For all the hoopla surrounding the AT&T PAC opening, there are a few things the Arts District doesn’t do well yet: fostering organic use, serving as a common urban space/park, interacting with the surrounding neighbourhoods (or lack thereof). But the district’s opening did prove that it is very good at playing the role of gathering place — a festival ground.
A month or so ago, TITAS executive director Charles Santos spoke to an audience at the DMA about his hope that the Dallas Arts District would foster more coordination and cooperation among Dallas’ arts groups and institutions, such as organizing multi-disciplinary festivals. Now, indirect encouragement comes from Down Under, where The Australian reports that that country’s love of arts festivals has helped foster the kind of innovation and risk taking that would distinguishÂ Dallas as a cultural center.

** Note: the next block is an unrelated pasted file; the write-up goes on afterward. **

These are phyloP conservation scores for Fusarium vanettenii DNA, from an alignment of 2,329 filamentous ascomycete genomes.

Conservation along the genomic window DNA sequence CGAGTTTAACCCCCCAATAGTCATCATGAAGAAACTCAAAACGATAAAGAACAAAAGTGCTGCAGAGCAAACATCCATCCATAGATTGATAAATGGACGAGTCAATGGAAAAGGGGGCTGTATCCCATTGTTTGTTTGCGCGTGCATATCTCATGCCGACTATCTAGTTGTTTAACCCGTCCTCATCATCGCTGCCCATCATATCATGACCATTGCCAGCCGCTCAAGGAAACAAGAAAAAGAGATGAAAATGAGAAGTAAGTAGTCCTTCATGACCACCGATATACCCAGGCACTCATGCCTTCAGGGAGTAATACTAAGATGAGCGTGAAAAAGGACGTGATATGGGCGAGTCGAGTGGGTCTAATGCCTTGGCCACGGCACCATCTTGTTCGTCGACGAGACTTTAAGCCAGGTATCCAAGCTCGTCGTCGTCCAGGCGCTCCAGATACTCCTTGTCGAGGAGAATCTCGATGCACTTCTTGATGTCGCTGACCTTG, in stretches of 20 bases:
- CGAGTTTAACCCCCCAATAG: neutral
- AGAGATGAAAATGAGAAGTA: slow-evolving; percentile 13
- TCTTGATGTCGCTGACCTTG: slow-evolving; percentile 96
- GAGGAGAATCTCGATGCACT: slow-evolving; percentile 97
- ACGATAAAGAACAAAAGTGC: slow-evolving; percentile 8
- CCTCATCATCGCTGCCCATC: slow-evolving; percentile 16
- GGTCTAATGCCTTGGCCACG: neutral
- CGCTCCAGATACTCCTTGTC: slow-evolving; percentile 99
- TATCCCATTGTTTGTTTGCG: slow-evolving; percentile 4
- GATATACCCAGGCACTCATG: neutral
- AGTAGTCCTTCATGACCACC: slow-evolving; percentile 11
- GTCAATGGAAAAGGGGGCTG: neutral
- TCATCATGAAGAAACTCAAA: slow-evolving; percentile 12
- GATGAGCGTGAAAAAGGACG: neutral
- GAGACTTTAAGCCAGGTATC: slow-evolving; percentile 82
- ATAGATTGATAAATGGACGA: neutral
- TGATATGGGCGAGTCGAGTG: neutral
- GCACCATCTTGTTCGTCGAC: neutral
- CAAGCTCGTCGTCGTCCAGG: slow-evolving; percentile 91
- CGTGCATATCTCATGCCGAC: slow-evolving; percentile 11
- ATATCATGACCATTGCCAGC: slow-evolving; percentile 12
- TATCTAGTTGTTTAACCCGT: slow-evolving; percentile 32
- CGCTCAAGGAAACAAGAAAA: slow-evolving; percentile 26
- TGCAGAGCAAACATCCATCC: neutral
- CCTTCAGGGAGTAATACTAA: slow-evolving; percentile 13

The big-city arts festivals are invitations for local patrons to try new and different tastes, and audiences take up the offer with enthusiasm. People attend shows they might never otherwise think of seeing, and strike up lively debates with strangers afterwards.
Festivals are where local and international companies get to flaunt their ambitions. Large-scale events or pushing-the-boundaries art are often called “festival shows,” because with the legitimising stamp of a festival they can attract audiences eager for the new, the controversial and the different.
Arts District boosters should take note and begin work on a potential niche for Dallas in the international arts scene.